The invasion continues. The recon or advanced guard were the pine siskins and purple finches. They came from the barren North Country seeking habitat that provided food as they could find none there. Next, the main forces arrived. These species arrived in waves and included the evening grosbeaks, then the white-winged crossbills and finally the red crossbills. There is always a chance that common or hoary redpolls will bring up the rear, so watch your feeders and fields for two other finches escaping the food-free North Country.

Bird Sightings

Terns have been in the news. On Nov. 4 David Stanwood photographed a Foster’s tern at Lake Tashmoo. Nine days later Jackson Keith snapped a picture of a Foster’s tern flying over Edgartown harbor. Allan Keith spotted a common tern with two Bonaparte’s gulls at Menemsha on Nov. 7.

Bert Fischer first saw ruddy ducks in early November and by Nov. 8 he counted 75 ruddy ducks, 30 buffleheads and 10 hooded mergansers on Squibnocket Pond. Then on Nov. 10 Bert watched a Virginia rail cross the road near Herring Creek in Gay Head and counted close to 200 tree swallows flying over the dunes at Gay Head. Back at his feeder he found 50 red-winged blackbirds, six American tree sparrows and in the field one eastern meadowlark.

On Nov. 8 Lanny McDowell photographed two sandpipers on the wing at Katama and once he loaded the shots onto his computer he was able to identify them as late-staying, white-rumped sandpipers. The same day Bob Shriber found a single American golden plover at Herring Creek Farm. Flip Harrington and I saw a single American golden plover at Herring Creek Farm on Nov. 12, probably the same one.

Mike Zoll reported an osprey at Duarte’s Pond on Nov. 8 and Anne Lemenager emailed me that the crows are commuting from the mainland in numbers again. They arrive en masse at East Chop at around 3 p.m. This flock should be checked for fish crows.

Sue Silva told me that she watched a very late migrating hummingbird feeding at her salvia blossoms on Nov. 7. The same day, evening grosbeaks arrived at her Indian Hill feeders and she counted 30 brown-headed cowbirds gorging themselves at the same feeders. One would presume the hummingbird was a ruby-throated, but at this late date it might be another species.

Allan Keith found 10 white-winged crossbills and a northern shrike at Gay Head on Nov. 9.

The same day Bob Shriber joined Flip Harrington and me at Black Point where we had good birding. Our best bird was a seaside sparrow, and in second place was a marsh wren. We also spotted a lesser black-backed gull, a northern gannet offshore, gadwall, American wigeon, American coots, American pipits and a Wilson’s snipe.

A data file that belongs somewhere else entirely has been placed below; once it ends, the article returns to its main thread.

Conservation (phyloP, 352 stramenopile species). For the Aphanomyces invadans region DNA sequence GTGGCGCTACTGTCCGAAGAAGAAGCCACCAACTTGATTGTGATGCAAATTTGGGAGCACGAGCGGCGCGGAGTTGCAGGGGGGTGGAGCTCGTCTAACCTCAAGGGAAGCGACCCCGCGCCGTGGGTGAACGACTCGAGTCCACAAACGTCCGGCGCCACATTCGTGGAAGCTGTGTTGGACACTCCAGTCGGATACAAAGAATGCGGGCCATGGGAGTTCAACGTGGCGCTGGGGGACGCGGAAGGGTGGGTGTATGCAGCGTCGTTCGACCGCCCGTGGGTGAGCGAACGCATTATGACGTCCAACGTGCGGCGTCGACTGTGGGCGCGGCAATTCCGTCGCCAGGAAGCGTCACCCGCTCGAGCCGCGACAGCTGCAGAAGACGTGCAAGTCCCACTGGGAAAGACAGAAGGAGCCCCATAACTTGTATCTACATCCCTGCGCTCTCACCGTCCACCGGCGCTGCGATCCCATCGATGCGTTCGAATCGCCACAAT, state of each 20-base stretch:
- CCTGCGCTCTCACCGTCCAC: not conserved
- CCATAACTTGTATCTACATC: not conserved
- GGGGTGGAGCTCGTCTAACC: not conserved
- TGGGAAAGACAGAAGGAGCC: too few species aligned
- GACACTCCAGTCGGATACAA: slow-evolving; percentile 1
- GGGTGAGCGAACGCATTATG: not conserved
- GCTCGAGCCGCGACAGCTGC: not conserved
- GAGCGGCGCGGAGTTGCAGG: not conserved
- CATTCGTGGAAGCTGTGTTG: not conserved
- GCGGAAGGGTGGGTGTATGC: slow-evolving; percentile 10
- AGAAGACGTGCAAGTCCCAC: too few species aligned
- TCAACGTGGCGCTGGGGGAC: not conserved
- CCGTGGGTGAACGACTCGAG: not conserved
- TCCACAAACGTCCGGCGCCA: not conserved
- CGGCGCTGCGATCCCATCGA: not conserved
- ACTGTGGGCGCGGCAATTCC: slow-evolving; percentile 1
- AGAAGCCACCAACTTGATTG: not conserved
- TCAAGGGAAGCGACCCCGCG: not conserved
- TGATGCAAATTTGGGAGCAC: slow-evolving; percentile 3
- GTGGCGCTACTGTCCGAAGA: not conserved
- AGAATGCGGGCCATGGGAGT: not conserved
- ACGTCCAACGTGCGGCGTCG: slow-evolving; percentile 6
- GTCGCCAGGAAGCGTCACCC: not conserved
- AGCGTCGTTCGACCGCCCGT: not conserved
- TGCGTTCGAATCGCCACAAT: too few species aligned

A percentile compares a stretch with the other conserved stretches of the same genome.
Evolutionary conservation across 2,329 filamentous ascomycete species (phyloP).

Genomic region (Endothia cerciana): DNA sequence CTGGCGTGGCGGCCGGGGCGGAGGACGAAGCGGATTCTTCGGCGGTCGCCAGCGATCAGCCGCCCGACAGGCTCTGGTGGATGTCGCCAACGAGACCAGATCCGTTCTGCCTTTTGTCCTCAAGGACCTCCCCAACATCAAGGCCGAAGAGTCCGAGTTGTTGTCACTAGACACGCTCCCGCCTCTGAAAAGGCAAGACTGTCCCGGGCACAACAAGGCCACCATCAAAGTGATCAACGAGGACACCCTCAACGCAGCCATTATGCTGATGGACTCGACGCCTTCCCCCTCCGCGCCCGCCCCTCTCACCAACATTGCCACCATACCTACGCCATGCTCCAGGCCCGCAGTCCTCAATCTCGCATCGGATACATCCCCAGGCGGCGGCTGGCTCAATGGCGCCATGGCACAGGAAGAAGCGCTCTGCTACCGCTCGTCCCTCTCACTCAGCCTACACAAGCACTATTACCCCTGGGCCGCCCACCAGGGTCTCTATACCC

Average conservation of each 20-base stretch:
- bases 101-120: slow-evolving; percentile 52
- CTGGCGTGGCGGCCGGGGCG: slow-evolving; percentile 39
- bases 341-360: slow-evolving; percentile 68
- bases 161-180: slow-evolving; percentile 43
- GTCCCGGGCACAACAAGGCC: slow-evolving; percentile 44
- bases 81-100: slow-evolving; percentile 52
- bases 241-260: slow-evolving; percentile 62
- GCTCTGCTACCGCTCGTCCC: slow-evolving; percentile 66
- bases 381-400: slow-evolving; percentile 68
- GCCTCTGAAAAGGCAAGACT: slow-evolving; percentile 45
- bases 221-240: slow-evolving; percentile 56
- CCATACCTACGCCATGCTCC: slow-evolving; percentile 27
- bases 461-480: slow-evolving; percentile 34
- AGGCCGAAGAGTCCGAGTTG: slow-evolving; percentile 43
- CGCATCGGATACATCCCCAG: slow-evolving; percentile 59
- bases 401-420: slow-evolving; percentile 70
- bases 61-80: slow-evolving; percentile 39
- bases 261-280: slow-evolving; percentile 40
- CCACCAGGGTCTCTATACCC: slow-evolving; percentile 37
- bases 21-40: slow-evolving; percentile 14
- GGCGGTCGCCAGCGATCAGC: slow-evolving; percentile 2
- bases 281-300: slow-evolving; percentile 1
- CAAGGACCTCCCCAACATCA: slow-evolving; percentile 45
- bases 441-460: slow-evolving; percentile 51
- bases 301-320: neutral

The next day, Nov. 10, Lanny McDowell and Melissa Keeler went to Black Point to find the wren and sparrow. They found the wren, didn’t find the seaside sparrow but did find a yellow-breasted chat, a peregrine falcon, four greater yellowlegs, two green-winged teal and an Ipswich sparrow. That afternoon Flip Harrington and I returned to Black Point and couldn’t find either the wren nor the sparrow but did find green-winged teal, greater yellowlegs, three northern harriers, the lesser black-backed gull, a gray catbird, a white-crowned sparrow and good numbers of tree swallows.

At Katama Jeff Bernier photographed a pale western morph palm warbler. At Lobsterville Allan Keith found a yellow-bellied sapsucker and an American tree sparrow. At the Hoft’s farm on Lambert’s Cove Road Allan found one fish crow in a flock of American crows.

Rob Culbert found a brown creeper in his Vineyard Haven yard on Nov. 11 and two snow geese off Slough Cove Road in Katama.

At Aquinnah Bob Shriber found four purple sandpipers and both red-throated and common loons off Philbin beach. He also has been hearing many hermit thrush calls near his Aquinnah home.

In Edgartown at the Sherriff’s Meadow Reserve pond, Michael Ditchfield photographed a winter wren on Nov. 11.

Michelle Aluia was driving down Takemmy Trail between West Tisbury and Edgartown on Nov. 12. By Deep Bottom she spotted a bird alongside the road. She carefully brought it back to her home where the stunned bird recovered and flew off. This is the first red crossbill sighting for the Vineyard this winter.

Flip Harrington and I birded Katama on Nov. 12. Our best birds were a flock of around 50 snow buntings flying over the dunes at Norton Point. We also spotted 25 horned larks, eastern meadowlark and brown-headed cowbirds in the Farm Institute fields, a red-breasted merganser and greater yellowlegs in Katama Bay. Back at Black Point, Flip Harrington and Frank Fenner watched flocks of tree swallows heading toward Aquinnah.

Please report your bird sightings to the Martha’s Vineyard Bird Hotline at 508-645-2913 or email to

Susan B. Whiting is the co-author of Vineyard Birds and Vineyard Birds II. Her website is